|Kuznets, Simon (1901-1985)|
Simon Kuznets was a professor of economics at the University of Pennsylvania, Johns Hopkins University and Harvard, and the President of the American Economic Association in 1954. This economist is probably best known for his studies of the national i ncome and its many components. Beginning in the 1930's, Kuznets was the first to systematically compute the U.S. national income all the way back to 1869. The catagories he used were as follows: industry, final product, use, and distribution of income between rich and poor. He later, along with the U.S. Department of Commerce, helped to standardize the measure of GNP (Gross National Product). Interestingly, he was a big advocate of calculating unpaid housework into the GNP and was refused by the U. S. Department of Commerce (which to this day refuses to include this in its calculations). His work was invaluable to Keynes work and econometrics.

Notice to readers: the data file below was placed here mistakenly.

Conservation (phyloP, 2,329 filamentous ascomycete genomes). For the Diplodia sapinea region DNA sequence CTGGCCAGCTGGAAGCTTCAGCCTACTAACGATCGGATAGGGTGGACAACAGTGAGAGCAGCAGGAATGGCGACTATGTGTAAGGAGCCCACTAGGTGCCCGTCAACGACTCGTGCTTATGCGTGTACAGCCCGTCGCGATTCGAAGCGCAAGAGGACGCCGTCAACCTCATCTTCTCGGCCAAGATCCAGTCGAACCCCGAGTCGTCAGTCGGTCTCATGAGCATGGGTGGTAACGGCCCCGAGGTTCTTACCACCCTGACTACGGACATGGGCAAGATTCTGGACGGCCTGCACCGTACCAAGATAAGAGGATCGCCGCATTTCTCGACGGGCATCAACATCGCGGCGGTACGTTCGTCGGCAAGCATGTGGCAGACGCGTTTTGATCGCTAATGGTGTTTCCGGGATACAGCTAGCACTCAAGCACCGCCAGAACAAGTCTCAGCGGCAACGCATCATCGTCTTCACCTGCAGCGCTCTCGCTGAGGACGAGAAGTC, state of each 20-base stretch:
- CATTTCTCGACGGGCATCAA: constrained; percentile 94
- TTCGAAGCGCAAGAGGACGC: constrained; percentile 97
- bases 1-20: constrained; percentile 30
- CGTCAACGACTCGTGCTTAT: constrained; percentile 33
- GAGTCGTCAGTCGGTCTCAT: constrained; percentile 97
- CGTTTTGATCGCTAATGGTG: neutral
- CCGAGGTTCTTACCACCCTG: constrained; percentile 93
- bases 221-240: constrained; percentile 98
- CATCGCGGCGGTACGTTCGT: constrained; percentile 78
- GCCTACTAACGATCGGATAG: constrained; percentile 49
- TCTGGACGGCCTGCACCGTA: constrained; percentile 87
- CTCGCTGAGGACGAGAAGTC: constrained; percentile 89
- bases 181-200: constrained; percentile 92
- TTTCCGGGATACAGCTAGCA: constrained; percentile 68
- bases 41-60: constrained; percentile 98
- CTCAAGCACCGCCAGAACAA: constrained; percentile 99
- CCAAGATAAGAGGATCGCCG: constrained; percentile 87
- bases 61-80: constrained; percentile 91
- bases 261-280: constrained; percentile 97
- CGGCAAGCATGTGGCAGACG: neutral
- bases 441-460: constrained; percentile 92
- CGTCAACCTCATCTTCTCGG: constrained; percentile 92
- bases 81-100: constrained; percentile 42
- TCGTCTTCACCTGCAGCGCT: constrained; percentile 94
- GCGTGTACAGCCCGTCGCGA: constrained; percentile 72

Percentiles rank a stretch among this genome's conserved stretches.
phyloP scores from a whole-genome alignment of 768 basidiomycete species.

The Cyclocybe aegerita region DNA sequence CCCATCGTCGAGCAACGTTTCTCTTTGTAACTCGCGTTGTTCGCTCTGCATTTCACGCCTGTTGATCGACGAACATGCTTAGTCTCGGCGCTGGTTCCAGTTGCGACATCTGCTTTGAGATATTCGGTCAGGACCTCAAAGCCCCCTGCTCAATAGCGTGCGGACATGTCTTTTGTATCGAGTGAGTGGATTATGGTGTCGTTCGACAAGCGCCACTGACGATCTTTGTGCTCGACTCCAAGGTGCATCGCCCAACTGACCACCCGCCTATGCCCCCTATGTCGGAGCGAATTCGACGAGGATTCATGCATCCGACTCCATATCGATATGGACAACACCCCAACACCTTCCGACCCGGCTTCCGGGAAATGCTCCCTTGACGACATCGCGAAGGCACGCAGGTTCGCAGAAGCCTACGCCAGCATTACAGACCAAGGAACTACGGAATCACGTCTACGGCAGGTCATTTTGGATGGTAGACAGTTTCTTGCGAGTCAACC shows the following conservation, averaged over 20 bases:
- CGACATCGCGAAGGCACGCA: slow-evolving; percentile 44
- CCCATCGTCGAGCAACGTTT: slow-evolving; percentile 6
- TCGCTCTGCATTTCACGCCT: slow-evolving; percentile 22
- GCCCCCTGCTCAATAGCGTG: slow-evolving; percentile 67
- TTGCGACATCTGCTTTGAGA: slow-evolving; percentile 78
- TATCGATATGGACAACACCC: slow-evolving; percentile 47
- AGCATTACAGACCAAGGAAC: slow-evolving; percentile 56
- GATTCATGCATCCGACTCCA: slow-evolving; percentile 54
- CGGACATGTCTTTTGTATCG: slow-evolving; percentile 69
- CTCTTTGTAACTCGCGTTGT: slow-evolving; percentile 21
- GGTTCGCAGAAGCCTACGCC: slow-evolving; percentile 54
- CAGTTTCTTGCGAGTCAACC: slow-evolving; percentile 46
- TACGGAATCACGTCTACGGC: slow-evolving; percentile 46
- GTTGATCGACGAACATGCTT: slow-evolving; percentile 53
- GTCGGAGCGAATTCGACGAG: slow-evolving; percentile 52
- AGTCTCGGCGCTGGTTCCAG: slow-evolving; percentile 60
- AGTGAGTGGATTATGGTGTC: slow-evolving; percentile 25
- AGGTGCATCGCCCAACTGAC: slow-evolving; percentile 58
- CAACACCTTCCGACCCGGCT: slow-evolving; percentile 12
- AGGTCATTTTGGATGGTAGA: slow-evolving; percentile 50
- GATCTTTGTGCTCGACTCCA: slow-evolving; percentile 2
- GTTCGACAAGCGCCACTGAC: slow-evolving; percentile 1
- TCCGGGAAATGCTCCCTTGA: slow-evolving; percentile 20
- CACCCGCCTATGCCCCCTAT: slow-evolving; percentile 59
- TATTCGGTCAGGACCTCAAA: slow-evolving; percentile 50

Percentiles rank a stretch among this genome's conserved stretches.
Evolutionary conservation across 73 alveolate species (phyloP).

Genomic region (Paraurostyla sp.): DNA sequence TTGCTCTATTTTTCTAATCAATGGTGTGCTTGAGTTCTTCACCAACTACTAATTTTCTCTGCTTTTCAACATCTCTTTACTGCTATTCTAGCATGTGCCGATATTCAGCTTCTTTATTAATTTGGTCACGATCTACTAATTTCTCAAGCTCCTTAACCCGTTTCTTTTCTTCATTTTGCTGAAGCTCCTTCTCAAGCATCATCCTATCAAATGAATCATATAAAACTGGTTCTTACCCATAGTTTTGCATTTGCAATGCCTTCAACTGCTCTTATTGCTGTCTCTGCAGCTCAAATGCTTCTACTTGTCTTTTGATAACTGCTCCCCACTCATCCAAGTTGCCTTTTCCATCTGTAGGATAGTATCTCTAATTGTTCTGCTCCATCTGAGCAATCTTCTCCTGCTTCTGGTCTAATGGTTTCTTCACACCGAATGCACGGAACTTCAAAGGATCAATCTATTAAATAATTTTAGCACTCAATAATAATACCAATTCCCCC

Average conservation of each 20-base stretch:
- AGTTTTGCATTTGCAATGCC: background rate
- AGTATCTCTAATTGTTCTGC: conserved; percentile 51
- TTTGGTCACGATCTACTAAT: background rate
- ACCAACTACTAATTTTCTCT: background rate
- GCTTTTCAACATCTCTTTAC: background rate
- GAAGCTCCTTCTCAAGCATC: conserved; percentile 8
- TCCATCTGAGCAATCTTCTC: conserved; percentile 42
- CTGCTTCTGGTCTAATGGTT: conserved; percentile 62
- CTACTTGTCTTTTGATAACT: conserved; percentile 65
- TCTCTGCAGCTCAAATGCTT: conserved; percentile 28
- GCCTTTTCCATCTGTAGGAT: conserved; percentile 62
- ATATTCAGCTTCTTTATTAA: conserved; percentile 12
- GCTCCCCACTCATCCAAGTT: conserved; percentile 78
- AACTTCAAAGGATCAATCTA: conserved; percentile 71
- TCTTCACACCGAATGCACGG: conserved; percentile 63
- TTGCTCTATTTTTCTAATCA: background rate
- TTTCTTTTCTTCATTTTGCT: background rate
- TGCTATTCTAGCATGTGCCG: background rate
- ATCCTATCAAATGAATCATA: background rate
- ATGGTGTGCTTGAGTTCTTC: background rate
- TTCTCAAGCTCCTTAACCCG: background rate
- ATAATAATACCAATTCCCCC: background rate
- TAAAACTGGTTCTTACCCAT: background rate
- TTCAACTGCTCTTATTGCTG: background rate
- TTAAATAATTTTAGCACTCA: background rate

Kuznets received the Nobel Prize in 1971 for his measurment in national income accounting and for his empirical work on economic growth...where he defined a period of "modern economic growth" which began in Northwestern Europe in the later eighteen th century and spread south and east, eventually reaching Russia and Japan by the end of the nineteenth century. He also studied the effects of economic growth on income distribution...he found that in poor countries, economic growth increased the income disparity between rich and poor people and the oppisite effect in wealthy countries.
Works by Simon Kuznets:
Economic Growth of
Nations: Total Output and Production Structure